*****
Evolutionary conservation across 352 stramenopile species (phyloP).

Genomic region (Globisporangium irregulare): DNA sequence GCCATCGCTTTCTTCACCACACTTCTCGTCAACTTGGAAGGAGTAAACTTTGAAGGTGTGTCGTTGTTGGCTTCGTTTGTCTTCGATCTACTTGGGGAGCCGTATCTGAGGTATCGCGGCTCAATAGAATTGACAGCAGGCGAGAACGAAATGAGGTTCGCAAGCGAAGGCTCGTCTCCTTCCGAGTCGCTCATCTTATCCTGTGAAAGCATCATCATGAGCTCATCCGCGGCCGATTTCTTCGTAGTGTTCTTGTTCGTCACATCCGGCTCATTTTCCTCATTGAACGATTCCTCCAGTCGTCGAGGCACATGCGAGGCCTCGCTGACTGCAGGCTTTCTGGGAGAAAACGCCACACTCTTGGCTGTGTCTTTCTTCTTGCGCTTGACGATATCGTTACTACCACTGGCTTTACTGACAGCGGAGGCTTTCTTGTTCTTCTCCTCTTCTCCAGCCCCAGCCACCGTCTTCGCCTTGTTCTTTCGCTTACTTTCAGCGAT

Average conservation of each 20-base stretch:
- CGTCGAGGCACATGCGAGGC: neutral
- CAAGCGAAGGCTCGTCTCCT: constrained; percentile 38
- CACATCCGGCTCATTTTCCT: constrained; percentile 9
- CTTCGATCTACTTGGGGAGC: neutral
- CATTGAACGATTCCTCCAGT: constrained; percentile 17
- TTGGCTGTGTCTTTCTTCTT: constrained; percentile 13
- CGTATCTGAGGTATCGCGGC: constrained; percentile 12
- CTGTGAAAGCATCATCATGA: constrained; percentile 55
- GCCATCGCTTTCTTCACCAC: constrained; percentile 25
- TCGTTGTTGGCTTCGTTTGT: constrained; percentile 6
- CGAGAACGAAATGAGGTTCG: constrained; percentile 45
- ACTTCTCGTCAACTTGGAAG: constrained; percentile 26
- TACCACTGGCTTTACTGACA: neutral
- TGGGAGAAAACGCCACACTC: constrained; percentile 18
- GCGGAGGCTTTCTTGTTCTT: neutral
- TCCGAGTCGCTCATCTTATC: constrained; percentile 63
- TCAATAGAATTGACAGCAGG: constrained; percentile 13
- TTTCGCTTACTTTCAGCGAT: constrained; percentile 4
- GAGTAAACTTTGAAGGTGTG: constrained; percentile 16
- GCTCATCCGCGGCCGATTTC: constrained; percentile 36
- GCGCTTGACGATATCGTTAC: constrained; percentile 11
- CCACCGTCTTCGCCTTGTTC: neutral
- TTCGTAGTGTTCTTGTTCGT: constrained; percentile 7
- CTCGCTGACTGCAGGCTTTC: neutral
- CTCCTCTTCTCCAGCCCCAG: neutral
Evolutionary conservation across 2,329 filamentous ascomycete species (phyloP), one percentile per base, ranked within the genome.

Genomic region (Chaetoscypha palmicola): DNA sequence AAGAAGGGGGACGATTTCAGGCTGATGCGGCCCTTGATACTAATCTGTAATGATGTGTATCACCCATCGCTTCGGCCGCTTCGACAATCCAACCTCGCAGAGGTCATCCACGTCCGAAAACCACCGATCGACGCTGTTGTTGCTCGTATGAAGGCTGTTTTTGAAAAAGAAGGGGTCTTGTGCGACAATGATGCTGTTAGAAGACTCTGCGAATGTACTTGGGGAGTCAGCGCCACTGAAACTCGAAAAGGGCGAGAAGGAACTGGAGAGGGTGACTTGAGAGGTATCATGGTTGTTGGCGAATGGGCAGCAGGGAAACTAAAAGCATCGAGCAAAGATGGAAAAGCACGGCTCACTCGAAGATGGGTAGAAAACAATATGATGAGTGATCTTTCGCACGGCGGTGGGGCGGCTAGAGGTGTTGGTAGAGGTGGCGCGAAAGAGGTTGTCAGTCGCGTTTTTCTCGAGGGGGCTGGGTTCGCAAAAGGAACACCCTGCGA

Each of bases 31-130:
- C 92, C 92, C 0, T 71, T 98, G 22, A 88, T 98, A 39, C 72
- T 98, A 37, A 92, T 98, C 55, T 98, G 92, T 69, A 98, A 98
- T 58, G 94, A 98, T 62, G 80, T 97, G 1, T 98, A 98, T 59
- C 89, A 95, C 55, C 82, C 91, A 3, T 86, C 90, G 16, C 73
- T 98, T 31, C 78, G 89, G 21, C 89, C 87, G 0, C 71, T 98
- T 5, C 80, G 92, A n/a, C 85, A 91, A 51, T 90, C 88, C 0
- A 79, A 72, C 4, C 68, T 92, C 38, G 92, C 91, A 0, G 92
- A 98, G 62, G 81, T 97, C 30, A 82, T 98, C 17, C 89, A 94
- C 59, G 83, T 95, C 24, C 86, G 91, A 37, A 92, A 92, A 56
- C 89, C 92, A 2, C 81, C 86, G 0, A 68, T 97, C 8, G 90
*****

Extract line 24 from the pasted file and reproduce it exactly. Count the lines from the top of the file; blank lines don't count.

- GCGCTTGACGATATCGTTAC: constrained; percentile 11